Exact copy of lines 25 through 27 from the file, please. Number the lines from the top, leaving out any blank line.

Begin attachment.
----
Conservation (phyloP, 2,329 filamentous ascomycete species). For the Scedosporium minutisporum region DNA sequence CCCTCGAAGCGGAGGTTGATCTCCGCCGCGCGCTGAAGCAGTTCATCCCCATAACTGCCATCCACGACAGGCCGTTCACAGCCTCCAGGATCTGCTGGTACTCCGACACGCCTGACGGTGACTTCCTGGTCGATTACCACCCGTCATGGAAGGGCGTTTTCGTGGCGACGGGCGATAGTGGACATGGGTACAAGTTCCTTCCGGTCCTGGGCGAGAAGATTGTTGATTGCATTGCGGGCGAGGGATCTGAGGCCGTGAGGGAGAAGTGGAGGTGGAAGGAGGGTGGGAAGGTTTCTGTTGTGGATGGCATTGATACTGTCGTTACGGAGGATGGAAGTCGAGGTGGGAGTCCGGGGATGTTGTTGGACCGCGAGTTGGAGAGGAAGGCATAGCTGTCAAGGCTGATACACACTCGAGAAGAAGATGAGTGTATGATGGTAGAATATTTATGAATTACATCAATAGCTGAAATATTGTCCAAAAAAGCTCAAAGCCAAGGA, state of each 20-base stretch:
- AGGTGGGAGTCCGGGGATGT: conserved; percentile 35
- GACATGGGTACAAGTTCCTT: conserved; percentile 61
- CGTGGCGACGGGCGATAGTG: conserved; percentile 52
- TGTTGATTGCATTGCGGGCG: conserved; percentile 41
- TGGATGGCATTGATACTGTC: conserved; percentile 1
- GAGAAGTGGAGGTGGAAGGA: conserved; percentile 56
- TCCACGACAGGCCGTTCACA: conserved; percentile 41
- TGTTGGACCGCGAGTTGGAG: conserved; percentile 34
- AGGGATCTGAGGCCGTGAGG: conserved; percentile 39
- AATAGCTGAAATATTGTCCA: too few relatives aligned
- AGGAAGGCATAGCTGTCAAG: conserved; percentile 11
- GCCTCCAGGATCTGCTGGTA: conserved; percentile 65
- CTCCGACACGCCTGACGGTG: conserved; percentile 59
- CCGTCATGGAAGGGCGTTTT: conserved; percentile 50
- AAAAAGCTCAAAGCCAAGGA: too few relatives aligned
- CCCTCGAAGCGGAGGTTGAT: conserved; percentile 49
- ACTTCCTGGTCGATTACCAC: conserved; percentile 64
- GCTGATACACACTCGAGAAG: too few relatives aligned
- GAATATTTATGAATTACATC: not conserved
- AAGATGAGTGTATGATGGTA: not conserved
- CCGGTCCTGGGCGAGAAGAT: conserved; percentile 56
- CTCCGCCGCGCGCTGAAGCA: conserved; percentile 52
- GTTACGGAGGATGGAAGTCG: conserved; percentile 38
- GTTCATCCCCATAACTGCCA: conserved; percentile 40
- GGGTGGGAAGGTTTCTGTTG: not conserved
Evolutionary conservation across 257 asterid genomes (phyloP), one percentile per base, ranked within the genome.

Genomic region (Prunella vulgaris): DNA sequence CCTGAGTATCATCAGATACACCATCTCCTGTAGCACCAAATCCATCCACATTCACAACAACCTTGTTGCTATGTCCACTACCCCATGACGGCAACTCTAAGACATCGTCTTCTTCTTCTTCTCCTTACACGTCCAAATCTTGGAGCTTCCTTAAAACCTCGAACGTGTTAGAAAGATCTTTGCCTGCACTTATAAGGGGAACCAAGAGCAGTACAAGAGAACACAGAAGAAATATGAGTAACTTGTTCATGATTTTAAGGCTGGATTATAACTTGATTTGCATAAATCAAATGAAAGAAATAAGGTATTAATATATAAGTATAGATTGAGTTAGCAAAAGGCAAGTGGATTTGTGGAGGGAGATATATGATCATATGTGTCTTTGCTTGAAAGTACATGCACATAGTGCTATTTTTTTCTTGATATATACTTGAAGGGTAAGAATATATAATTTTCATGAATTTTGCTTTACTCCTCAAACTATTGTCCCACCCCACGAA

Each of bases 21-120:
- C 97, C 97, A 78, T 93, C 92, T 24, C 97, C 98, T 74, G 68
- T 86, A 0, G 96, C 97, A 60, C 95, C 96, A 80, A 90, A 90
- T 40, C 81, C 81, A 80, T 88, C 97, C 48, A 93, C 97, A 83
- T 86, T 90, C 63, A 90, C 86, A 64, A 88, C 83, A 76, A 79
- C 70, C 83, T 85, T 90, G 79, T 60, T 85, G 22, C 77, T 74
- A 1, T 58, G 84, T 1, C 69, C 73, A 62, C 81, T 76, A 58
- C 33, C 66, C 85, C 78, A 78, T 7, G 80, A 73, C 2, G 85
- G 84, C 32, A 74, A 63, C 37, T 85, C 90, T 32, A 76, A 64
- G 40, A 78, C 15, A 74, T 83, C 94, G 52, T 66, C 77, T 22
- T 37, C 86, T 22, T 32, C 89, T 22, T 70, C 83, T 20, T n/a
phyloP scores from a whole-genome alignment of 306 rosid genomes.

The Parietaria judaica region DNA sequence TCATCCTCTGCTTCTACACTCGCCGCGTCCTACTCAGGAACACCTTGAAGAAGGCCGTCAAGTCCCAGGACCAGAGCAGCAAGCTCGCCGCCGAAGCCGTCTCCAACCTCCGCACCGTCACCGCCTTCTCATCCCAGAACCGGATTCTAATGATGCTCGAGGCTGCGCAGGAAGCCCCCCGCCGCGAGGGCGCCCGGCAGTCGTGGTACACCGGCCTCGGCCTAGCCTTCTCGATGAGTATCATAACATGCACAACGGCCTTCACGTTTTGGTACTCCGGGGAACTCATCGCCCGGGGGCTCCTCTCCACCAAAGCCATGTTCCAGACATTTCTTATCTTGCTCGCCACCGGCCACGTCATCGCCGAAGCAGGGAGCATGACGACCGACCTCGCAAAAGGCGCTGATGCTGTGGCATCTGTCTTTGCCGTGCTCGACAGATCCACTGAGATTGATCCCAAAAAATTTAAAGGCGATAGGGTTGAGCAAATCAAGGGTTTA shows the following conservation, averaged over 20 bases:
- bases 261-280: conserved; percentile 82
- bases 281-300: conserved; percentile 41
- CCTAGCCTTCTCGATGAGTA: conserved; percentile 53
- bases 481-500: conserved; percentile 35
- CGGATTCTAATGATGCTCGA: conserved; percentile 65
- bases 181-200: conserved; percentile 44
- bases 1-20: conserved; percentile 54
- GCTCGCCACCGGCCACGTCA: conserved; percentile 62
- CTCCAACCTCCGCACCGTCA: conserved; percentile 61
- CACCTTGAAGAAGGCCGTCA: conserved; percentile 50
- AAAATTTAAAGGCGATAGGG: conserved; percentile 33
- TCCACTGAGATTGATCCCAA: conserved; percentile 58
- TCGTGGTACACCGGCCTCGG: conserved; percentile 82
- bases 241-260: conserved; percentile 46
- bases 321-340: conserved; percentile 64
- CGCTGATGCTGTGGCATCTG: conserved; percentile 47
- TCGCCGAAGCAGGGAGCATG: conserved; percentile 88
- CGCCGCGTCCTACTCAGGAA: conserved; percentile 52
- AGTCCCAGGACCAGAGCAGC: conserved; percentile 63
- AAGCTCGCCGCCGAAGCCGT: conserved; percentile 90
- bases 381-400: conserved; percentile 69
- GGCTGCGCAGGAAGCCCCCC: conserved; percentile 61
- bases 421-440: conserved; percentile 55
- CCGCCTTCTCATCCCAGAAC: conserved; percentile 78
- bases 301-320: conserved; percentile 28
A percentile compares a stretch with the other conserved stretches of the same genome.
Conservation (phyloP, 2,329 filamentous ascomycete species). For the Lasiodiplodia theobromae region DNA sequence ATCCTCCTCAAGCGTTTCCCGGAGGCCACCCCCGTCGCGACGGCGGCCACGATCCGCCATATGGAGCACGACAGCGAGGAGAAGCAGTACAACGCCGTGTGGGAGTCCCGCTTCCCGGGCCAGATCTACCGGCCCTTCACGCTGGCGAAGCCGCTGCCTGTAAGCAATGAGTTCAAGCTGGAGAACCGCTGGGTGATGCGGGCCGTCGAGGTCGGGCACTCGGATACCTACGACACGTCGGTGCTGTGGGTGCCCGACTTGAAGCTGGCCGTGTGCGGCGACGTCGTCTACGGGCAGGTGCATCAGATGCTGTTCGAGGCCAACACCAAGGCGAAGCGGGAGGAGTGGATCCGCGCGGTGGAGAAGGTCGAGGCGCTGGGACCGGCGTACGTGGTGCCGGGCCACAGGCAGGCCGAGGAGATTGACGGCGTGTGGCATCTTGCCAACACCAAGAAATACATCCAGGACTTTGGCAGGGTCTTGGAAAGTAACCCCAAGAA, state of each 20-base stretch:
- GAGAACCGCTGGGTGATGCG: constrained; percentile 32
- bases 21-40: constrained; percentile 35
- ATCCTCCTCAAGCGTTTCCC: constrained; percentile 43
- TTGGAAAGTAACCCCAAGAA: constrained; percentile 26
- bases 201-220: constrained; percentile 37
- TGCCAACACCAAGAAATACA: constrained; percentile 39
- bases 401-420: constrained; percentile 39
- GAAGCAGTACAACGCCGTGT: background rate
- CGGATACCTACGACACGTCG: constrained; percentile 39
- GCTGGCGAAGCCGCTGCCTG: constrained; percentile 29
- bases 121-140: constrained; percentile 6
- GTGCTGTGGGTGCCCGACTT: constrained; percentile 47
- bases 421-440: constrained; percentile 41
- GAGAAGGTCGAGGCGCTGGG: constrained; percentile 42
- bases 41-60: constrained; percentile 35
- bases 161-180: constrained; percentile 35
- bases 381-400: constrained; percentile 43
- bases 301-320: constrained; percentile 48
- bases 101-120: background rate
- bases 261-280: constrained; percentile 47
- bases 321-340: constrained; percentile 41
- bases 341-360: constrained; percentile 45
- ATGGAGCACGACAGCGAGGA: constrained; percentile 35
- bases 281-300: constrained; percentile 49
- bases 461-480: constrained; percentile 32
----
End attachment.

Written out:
- GTTCATCCCCATAACTGCCA: conserved; percentile 40
- GGGTGGGAAGGTTTCTGTTG: not conserved
Evolutionary conservation across 257 asterid genomes (phyloP), one percentile per base, ranked within the genome.